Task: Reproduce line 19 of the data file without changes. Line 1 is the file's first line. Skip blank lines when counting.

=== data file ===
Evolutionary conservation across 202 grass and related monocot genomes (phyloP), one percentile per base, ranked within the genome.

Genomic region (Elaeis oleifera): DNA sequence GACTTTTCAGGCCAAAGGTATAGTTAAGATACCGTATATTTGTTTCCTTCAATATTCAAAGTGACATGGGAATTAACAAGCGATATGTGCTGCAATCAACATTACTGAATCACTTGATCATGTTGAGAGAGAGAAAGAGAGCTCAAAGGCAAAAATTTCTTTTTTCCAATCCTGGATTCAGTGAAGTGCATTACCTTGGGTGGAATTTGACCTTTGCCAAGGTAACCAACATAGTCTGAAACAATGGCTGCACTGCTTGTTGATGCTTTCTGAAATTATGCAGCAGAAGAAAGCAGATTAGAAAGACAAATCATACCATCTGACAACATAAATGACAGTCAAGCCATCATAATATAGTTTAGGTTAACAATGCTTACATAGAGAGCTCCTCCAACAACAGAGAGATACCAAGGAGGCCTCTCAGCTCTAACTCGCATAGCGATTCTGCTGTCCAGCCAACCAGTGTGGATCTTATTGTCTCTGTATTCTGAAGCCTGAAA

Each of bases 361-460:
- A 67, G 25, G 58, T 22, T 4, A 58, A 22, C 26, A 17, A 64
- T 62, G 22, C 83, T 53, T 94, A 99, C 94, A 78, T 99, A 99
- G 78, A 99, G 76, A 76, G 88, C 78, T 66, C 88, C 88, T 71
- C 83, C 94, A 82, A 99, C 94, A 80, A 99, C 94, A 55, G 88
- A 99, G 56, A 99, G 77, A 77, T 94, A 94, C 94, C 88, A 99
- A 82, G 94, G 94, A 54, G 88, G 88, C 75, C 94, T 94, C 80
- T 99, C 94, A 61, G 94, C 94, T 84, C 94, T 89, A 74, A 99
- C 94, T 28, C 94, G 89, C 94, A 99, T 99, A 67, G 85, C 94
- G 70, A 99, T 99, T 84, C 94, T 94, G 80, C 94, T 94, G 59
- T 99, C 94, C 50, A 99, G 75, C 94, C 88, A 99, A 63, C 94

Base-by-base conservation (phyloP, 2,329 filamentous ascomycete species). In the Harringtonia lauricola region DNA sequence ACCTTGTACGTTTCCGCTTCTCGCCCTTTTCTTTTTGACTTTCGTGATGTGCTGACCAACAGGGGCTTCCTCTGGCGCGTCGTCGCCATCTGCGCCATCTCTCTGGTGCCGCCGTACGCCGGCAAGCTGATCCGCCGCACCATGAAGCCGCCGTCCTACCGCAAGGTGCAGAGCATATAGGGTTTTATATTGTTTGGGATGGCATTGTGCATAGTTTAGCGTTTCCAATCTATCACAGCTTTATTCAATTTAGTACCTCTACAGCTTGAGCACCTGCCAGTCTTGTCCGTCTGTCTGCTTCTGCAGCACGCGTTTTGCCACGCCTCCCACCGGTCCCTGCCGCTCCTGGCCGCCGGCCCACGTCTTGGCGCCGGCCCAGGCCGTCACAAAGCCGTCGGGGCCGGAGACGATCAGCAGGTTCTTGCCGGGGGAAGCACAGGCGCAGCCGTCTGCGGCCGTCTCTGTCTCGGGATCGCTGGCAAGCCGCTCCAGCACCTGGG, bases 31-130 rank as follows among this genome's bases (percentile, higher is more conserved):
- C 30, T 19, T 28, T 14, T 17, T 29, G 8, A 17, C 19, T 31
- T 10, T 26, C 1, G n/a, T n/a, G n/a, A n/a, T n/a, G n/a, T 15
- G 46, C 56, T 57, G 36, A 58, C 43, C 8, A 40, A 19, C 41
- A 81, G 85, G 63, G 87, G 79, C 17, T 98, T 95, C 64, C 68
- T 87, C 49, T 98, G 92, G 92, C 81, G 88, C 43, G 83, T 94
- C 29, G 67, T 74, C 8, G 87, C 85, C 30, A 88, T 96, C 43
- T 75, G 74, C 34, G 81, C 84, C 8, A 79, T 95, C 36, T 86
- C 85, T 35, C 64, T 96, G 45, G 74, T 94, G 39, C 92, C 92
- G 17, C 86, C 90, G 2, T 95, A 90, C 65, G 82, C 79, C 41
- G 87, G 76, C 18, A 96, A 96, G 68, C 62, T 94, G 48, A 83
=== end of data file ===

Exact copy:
- T 87, C 49, T 98, G 92, G 92, C 81, G 88, C 43, G 83, T 94